What is Carschooling?

Everytime we take a trip we come up with more carschooling ideas. Carschooling is a method of learning where you use the experiences around you as you travel and your time in the car itself to learn. We have found that most of our car schooling experiences have been just as enriching and educational as our “formal classroom” experiences. We have listed some of our carschooling ideas below. Please share in the comments what carschooling ideas your family uses!

Our recent list started with an eleven hour car trip!

Eleven hours of a car trip, even spread out over two days is longĀ so we ran out of things to do and decided we needed to create a new car-schooling curriculum. The old games of finding the alphabet on the street signs were not amusing us anymore so we decided to make our own carschooling “curriculum”. I have to admit that creating the curriculum was actually the most entertaining part of the “game”.

We only actually finished a few courses during this trip but it was very fun to create the curriculum with the kids and hear their ideas. This list purposely includes our funny ideas to inspire you to create your own. The one thing we’ve learned about carschooling over the years is that the more silly it is – the more fun it is!

My son and I still talk about the time we laughed ourselves silly by calculating (math) how much time in minutes (that often calculated into days) other drivers wasted of our lives by causing delays in traffic at traffic lights, not using their turn signals, or having other annoying habits.

Biology: Figure out which splotches on the windshield are bugs and which are bird droppings.

Advanced Biology: Figure out which exact bugs the splotches are.

Primary Math: Count exactly how many cows there areĀ along Hwy. 80 in Nebraska (we got up to 538 visible and then stopped).

Math: The first person to add up all the numbers on the “How far is it until…” sign gets to name the town the new mileage leads to.

Advanced Math: Figure out the ratio of live animals to dead (road kill) animals we see from the highway.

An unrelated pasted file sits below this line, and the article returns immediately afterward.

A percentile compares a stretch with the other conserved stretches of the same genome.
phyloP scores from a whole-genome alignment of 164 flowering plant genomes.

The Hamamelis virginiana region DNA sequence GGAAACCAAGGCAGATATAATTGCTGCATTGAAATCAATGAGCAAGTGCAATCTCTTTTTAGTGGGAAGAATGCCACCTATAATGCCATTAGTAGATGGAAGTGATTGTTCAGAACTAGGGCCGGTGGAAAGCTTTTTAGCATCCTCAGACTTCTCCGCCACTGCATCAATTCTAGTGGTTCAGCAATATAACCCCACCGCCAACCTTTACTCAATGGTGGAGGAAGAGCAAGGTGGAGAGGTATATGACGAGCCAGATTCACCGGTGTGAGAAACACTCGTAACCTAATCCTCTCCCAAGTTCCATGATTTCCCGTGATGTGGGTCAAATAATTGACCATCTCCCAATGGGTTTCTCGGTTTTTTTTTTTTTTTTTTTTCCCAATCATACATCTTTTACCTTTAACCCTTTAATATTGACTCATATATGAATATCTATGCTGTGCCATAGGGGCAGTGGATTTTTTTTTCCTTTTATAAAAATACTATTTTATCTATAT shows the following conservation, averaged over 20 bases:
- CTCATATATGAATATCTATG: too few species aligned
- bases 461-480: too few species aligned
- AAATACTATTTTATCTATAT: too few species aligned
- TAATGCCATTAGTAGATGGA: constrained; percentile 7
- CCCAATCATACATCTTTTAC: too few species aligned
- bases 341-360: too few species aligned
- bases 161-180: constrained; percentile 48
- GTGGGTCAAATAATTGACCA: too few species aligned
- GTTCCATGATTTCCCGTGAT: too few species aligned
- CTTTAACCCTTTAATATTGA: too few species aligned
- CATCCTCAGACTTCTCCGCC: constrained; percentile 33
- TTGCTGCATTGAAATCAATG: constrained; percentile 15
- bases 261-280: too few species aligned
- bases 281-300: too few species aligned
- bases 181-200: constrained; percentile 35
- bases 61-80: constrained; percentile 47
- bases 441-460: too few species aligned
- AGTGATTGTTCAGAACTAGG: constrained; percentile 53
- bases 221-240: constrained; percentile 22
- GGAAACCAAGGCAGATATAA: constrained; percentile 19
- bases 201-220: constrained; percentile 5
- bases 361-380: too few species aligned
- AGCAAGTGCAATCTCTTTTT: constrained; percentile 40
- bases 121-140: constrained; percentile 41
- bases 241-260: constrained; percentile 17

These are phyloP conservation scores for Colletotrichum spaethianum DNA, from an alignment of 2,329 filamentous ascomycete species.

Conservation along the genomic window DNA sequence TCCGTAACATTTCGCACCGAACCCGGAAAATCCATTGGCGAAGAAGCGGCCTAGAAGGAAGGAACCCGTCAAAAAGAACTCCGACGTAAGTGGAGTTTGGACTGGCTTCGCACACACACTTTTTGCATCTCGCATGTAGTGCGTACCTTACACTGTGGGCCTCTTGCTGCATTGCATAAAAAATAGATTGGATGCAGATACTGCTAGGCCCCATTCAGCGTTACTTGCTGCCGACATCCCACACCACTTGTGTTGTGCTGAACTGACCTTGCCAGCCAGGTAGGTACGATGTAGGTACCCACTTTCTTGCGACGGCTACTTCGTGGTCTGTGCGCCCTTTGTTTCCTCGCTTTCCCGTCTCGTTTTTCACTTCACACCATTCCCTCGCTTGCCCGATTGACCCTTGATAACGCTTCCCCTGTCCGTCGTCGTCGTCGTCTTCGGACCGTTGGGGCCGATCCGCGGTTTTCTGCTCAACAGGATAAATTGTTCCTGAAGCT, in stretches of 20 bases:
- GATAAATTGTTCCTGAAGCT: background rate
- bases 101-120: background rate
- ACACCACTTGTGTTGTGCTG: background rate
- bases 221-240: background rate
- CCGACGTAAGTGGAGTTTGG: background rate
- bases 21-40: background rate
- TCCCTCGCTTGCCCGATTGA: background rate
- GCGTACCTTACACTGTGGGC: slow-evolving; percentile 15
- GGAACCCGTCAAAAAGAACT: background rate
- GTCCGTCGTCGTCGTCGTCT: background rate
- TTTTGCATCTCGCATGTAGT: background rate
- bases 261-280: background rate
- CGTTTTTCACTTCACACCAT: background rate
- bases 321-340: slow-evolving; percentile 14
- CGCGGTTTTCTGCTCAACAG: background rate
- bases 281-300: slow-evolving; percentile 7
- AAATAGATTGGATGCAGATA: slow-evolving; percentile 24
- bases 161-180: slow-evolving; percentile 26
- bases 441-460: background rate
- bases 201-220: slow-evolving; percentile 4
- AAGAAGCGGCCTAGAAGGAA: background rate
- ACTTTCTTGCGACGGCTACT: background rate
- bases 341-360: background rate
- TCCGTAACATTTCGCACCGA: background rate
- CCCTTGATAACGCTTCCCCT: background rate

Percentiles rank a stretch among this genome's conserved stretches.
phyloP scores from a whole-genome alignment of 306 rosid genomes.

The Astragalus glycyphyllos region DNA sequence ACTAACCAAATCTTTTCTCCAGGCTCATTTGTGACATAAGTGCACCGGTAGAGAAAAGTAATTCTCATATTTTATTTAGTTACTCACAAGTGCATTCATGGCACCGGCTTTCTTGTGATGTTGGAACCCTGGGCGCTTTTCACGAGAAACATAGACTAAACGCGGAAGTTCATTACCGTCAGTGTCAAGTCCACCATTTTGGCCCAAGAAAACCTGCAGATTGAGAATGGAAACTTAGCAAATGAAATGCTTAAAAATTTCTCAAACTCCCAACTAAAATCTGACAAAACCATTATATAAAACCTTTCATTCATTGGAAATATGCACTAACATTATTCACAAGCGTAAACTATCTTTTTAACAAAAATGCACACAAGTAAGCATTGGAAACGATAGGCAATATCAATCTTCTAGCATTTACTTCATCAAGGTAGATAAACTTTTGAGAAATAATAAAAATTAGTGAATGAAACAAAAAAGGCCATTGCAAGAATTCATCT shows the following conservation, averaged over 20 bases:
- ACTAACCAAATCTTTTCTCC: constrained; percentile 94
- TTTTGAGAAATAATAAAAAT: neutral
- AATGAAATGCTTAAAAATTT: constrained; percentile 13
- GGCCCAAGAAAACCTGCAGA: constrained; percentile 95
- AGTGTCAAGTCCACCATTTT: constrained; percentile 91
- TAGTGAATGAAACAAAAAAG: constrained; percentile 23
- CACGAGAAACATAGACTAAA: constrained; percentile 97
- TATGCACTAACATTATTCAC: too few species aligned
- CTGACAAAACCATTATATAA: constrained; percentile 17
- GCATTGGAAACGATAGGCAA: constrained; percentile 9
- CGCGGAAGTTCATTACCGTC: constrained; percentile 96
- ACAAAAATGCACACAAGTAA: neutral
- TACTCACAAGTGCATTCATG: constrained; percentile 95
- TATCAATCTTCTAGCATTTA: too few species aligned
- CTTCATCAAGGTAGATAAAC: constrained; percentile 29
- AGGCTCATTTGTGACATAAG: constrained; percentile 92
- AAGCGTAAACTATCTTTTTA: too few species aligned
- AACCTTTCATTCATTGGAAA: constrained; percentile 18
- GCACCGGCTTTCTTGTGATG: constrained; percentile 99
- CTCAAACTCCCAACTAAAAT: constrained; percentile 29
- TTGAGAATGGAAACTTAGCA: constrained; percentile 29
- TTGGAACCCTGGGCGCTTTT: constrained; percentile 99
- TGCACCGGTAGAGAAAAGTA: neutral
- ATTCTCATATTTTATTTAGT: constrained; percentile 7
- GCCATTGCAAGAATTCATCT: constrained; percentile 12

History: Stopping at the Pony Express station because every time we go to Boulder we pass the sign for it and we finally could not stand it anymore. We had to know what it looked like!

Language: See how many of the road signs you can pronounce or spell after you pass. Ogalala, Nebraska was the most fun.

Spanish: Decipher the store signs at the Mexican clothing shops on the way into Boulder, CO (Mosi actually learned 4 words).

Art Class: Breathe on the windows and then draw things in the steam.

Gym Class: Race to see who will be the first one to get to the bathroom at the rest stop.

We finally arrived in Boulder about this time…does anyone else have any more ideas? I know a lot of you have taken/will take road trips this summer!

Another car schooling experience we had involved a lot of geography. You can read my journal entry about it below…

One of my favorite things about Earthschooling is that it is a way of life rather than a place you go to learn. When you are so deeply involved in your child’s education and education in general the learning and integration of learning and life never follow a time-schedule or the ring of a bell. For me, this trip has been a fantastic example of that. We ventured out on this two-week tour without any lesson plan. I didn’t even map out any specific tourist destinations that we “should see” for educational reasons (always a wonderful temptation). We just followed my lecture/seminar/consulting schedule and along the way we made up the trip as we went along.

What amazes me most of all is that the past ten days have been the best geography lesson we have ever experienced. It has gone beyond any lesson I ever planned and any book, lesson or story they have ever read.

We have travelled through farmland, prairie, ranges, mountains, low-altitude locations, high-altitude locations, blasted rocks that show the patterns of desert history, buttes, springs, sandy desert, rocky deserts, dry deserts, deserts after a rain-fall, mountain ranges, mountains with evergreens, mountains covered with rocks, mountains covered with burned brush, mountains with snow at the top, river-beds, lakes, plateaus, and much more.

The kids followed along with the road map as we drove from Colorado through New Mexico to reach El Paso, Texas, and noticed that El Paso is right on the border of Texas and Mexico. We learned how vast Texas is by driving from El Paso to Austin and we learned about it’s unusual shape by driving from El Paso to the upper tip of west Texas. We were able to experience the borders of the states instead of drawing them on paper or tracing the shape of each state in a notebook. They became real and alive and part of a map that will always be imprinted in our heads. we saw more open space in New Mexico and Texas than we have ever seen in our entire lives. We also saw vast skies with many various weather patterns strung across them like a dreamscape.

At one point, as we were driving into El Paso we saw half of the sky dark with thunder and lightening and deep grey clouds. The other half of the sky (on the left side of the road and behind us) was bright blue with white fluffy clouds.

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